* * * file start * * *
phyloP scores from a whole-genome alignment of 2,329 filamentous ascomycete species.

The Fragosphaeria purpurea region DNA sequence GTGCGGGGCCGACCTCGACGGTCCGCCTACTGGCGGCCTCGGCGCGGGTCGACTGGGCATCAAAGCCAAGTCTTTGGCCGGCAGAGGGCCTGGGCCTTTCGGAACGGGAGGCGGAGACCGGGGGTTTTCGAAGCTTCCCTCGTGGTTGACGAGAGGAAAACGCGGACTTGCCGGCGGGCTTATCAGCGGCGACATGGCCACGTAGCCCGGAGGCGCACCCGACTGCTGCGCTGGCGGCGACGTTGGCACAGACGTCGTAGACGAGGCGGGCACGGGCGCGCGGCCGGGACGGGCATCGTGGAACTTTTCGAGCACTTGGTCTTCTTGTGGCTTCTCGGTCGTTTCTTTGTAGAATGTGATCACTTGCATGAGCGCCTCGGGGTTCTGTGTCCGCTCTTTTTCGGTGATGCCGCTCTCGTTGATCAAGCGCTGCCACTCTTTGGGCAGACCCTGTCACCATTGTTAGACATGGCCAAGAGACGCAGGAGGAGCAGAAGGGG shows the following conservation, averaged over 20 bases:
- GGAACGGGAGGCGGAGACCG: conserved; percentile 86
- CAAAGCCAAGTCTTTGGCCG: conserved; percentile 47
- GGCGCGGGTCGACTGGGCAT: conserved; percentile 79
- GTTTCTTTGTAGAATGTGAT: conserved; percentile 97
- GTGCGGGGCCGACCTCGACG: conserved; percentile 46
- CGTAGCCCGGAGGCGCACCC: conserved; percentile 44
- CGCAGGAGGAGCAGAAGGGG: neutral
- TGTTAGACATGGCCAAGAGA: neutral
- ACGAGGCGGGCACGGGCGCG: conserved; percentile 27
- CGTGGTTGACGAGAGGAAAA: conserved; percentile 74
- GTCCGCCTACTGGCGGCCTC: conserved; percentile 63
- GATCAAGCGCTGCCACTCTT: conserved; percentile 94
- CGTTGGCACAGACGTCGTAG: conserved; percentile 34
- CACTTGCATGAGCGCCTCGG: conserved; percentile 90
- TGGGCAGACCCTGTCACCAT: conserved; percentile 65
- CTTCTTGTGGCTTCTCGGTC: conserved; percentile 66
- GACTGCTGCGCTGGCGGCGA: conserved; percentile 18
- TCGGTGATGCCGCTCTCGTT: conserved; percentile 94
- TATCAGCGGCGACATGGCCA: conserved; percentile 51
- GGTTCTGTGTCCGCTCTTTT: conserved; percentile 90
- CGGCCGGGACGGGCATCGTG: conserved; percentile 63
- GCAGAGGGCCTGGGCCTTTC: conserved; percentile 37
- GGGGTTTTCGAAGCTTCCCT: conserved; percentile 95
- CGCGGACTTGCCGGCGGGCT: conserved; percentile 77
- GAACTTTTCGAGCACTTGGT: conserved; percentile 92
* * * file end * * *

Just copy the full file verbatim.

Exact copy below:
phyloP scores from a whole-genome alignment of 2,329 filamentous ascomycete species.

The Fragosphaeria purpurea region DNA sequence GTGCGGGGCCGACCTCGACGGTCCGCCTACTGGCGGCCTCGGCGCGGGTCGACTGGGCATCAAAGCCAAGTCTTTGGCCGGCAGAGGGCCTGGGCCTTTCGGAACGGGAGGCGGAGACCGGGGGTTTTCGAAGCTTCCCTCGTGGTTGACGAGAGGAAAACGCGGACTTGCCGGCGGGCTTATCAGCGGCGACATGGCCACGTAGCCCGGAGGCGCACCCGACTGCTGCGCTGGCGGCGACGTTGGCACAGACGTCGTAGACGAGGCGGGCACGGGCGCGCGGCCGGGACGGGCATCGTGGAACTTTTCGAGCACTTGGTCTTCTTGTGGCTTCTCGGTCGTTTCTTTGTAGAATGTGATCACTTGCATGAGCGCCTCGGGGTTCTGTGTCCGCTCTTTTTCGGTGATGCCGCTCTCGTTGATCAAGCGCTGCCACTCTTTGGGCAGACCCTGTCACCATTGTTAGACATGGCCAAGAGACGCAGGAGGAGCAGAAGGGG shows the following conservation, averaged over 20 bases:
- GGAACGGGAGGCGGAGACCG: conserved; percentile 86
- CAAAGCCAAGTCTTTGGCCG: conserved; percentile 47
- GGCGCGGGTCGACTGGGCAT: conserved; percentile 79
- GTTTCTTTGTAGAATGTGAT: conserved; percentile 97
- GTGCGGGGCCGACCTCGACG: conserved; percentile 46
- CGTAGCCCGGAGGCGCACCC: conserved; percentile 44
- CGCAGGAGGAGCAGAAGGGG: neutral
- TGTTAGACATGGCCAAGAGA: neutral
- ACGAGGCGGGCACGGGCGCG: conserved; percentile 27
- CGTGGTTGACGAGAGGAAAA: conserved; percentile 74
- GTCCGCCTACTGGCGGCCTC: conserved; percentile 63
- GATCAAGCGCTGCCACTCTT: conserved; percentile 94
- CGTTGGCACAGACGTCGTAG: conserved; percentile 34
- CACTTGCATGAGCGCCTCGG: conserved; percentile 90
- TGGGCAGACCCTGTCACCAT: conserved; percentile 65
- CTTCTTGTGGCTTCTCGGTC: conserved; percentile 66
- GACTGCTGCGCTGGCGGCGA: conserved; percentile 18
- TCGGTGATGCCGCTCTCGTT: conserved; percentile 94
- TATCAGCGGCGACATGGCCA: conserved; percentile 51
- GGTTCTGTGTCCGCTCTTTT: conserved; percentile 90
- CGGCCGGGACGGGCATCGTG: conserved; percentile 63
- GCAGAGGGCCTGGGCCTTTC: conserved; percentile 37
- GGGGTTTTCGAAGCTTCCCT: conserved; percentile 95
- CGCGGACTTGCCGGCGGGCT: conserved; percentile 77
- GAACTTTTCGAGCACTTGGT: conserved; percentile 92